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Old 09-23-2019, 11:16 AM   #31
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MGMike .38
The potential problem with heavy recoil spring guides is that they will, in practice, act like anti-bounce inertial weights commonly used in the recoiling parts of fully automatic weapons, except in the other direction. Because the guide (i.e., the weight) is not securely anchored at either end, it "floats" depending on the degree of compression of the surrounding spring. As the bolt (or slide, in the case of handguns) cycles, the inertia of the heavy guide rod compresses the spring, and when the spring recovers, the guide is propelled to impart a delayed impact when the action returns to battery. The same effect is there also with a lightweight rod, simply much less pronounced.

I say it's a potential problem because one might not see any effect from it in any particular handgun design; that could only be determined by field test.

I can say from experience that I have seen damage to a steel-framed handgun prototype from inertial bouncing of a solid steel guide rod; the rear seating face in the frame, and the flange of the rod were severely peened to the point of interfering with field-stripping. In the course of testing the cause of the problem was recognized and cured in production guns by substituting a hollow steel guide rod to reduce its mass.

Recoil spring guide rods are not subject to particularly high stress when installed in the pistol. Most damage to them occurs during maladroit disassembly or reassembly. If a plastic one breaks, it's usually the result of defective material or manufacture.

I've never thought the difference in "muzzle-weight" (or "recovery", or "flip" or whatever rationale is used to justify them) was worthwhile or even noticeable to me. I think ammunition makes a much greater difference.

M

Last edited by MGMike; 09-23-2019 at 11:18 AM.
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Old 09-23-2019, 02:51 PM   #32
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chandler5566 .22
Quote:
Do not You find it strange to ask for evidence (or rebuttal) from the same person?
Thus far you are unable to provide the data (evidence) that a heavier guide rod is responsible for damage that renders the pistol unreliable or unusable. One off incidents do not signal a universal issue.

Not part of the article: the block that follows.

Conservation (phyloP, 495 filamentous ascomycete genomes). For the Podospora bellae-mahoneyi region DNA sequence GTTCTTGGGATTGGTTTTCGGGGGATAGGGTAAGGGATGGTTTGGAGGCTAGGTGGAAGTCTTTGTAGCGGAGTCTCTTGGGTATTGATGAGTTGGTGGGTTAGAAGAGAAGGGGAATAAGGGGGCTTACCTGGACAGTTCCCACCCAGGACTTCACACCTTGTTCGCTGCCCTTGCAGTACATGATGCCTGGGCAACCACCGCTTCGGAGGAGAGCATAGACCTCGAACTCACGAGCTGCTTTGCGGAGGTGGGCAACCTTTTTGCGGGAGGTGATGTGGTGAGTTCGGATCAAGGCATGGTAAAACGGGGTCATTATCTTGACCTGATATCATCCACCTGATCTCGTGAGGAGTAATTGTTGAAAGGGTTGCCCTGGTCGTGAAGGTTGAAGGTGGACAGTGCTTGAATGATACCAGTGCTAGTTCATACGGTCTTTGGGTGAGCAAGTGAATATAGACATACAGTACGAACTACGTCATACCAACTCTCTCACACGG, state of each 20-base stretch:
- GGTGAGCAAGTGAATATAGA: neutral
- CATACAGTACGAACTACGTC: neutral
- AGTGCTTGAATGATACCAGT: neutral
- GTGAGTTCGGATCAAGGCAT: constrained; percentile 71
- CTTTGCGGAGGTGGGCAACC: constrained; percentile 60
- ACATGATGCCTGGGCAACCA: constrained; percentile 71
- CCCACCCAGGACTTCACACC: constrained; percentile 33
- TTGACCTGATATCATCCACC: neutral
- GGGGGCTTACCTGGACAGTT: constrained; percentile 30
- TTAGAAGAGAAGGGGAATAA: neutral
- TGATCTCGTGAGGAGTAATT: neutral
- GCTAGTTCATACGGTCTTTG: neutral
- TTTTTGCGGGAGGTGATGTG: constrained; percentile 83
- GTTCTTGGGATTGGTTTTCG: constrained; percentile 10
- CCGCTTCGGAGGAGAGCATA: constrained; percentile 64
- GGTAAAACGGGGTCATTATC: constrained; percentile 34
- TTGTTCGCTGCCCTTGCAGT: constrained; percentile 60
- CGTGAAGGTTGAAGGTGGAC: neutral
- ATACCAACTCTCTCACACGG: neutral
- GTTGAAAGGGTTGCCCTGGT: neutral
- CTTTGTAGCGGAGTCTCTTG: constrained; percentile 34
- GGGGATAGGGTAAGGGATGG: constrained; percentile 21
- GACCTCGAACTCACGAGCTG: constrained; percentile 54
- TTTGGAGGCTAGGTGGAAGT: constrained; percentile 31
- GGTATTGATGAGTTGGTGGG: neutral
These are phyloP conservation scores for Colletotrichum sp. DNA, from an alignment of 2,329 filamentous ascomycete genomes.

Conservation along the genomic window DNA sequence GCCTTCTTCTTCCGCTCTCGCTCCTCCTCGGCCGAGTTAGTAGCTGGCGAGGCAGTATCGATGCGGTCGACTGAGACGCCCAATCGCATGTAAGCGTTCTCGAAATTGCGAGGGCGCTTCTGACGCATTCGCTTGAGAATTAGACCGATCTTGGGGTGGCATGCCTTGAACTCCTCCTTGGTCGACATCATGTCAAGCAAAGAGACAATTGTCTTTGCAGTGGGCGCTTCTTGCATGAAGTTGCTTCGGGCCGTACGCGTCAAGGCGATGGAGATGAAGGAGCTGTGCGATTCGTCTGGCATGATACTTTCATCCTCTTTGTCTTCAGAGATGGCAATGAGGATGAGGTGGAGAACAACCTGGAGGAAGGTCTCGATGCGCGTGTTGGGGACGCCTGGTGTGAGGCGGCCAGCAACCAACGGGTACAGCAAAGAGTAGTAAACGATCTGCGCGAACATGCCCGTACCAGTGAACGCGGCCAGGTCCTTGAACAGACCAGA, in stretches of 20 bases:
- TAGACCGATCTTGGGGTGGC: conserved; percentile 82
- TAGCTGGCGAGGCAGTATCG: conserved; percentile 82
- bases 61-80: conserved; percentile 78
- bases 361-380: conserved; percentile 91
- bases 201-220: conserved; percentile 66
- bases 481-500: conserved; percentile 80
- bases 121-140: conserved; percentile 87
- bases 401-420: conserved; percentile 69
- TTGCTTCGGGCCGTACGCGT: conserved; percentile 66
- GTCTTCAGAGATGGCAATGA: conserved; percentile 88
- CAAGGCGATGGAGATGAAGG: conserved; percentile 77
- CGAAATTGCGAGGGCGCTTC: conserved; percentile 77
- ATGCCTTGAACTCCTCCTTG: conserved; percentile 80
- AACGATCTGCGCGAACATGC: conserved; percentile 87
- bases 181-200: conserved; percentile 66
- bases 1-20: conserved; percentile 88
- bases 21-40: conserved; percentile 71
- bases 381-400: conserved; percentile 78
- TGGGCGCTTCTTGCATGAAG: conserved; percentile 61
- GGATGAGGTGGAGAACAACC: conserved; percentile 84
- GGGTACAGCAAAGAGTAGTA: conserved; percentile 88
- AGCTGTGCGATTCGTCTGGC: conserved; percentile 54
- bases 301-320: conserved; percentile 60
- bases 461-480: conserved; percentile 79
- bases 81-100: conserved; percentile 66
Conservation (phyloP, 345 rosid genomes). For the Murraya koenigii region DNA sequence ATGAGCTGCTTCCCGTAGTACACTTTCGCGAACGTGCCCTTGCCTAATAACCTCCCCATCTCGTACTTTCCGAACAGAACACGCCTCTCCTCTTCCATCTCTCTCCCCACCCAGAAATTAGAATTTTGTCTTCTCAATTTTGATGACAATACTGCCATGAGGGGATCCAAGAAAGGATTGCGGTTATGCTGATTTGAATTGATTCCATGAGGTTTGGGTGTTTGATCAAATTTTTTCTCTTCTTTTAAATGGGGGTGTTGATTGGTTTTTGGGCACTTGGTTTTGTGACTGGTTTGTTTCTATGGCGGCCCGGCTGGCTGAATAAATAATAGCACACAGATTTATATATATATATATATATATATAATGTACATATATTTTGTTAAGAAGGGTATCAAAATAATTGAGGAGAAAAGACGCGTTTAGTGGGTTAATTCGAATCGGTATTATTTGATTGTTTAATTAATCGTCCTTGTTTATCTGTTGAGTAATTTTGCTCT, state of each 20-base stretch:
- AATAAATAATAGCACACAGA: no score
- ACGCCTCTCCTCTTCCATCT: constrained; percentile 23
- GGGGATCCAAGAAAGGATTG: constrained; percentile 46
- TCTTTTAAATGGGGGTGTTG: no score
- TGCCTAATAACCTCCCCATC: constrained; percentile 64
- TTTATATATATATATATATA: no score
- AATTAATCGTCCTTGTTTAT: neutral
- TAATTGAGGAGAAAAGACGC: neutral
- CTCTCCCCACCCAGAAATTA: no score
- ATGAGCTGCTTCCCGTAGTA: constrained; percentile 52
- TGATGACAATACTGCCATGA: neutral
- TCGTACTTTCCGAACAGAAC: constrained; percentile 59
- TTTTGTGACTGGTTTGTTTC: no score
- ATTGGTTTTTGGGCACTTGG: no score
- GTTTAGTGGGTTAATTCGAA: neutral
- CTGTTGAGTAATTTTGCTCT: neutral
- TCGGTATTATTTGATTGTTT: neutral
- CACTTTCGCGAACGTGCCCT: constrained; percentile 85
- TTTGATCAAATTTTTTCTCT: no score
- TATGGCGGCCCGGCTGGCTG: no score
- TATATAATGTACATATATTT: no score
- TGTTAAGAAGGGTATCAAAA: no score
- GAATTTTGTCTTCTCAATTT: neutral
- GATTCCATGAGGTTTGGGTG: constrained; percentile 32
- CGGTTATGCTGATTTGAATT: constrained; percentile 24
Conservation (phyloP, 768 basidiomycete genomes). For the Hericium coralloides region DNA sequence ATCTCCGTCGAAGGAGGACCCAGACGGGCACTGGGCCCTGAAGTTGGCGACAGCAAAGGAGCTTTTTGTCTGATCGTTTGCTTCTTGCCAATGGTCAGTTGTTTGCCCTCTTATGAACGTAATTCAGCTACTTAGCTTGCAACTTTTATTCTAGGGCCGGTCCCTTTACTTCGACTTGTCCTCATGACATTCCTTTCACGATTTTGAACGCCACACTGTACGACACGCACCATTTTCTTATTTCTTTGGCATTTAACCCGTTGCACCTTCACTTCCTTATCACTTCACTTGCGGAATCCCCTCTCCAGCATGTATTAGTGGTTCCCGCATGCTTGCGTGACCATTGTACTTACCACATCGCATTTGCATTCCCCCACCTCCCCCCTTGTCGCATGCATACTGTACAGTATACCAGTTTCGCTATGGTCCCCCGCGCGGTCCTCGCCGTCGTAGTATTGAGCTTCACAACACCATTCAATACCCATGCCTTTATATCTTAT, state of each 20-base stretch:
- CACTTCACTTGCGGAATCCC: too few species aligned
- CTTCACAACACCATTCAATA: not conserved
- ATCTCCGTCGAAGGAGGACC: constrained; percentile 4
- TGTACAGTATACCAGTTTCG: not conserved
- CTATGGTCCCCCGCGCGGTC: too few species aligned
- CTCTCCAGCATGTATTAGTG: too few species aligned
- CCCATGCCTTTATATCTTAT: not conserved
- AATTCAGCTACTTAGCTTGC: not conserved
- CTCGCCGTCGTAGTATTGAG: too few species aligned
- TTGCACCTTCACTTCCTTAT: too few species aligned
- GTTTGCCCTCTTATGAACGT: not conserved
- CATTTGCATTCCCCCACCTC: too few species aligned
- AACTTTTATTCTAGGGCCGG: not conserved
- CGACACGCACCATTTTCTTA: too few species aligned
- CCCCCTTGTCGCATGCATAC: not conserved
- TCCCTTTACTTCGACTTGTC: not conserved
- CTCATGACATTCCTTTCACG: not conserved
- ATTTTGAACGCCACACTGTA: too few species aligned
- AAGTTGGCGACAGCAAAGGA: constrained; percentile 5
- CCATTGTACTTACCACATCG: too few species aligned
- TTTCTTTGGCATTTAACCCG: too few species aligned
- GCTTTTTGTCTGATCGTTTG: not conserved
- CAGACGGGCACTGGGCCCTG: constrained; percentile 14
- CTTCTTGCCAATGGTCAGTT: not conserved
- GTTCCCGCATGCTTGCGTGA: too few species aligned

Quote:
The articles You indicated were read by me shortly after their publication. And they do not carry any information on the issue under consideration. Or is it just an attempt to start another empty idle talk about the (no)reliability of the M16?
You made a general comment that modification or change to a factory firearm was fraught with danger. The article I posted clearly demonstrated that replacing factory parts could both improve operating effectiveness as well as life of the part.

Last edited by chandler5566; 09-24-2019 at 09:22 AM.
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Old 09-23-2019, 10:52 PM   #33
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FirstandLast .22
Experiment With Tungsten Guide Rod

I talked to Earl today on a different matter but I also asked him if there is going to be any ill effects from using either stainless or tungsten guide rod for long term. He said there is no such concerns as long as its Walther made guide rod. (Thus I ordered a stainless one.)

ETA, I then asked if there is any benefits of using stainless or tungsten guide rod than the flexible rod. He said that they would provide more linear recoil movements, and .... others we already know.

Last edited by FirstandLast; 09-23-2019 at 10:59 PM.
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Old 09-24-2019, 08:48 AM   #34
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MGMike .38
Oh well, that settles it.

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Old 09-24-2019, 11:17 AM   #35
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chandler5566 .22
It appears that the entire subject of plastic vs heavier metal guide rods boils down to personal preference with no authoritative data supporting one over the other. Perhaps this thread has reached the end of its life?
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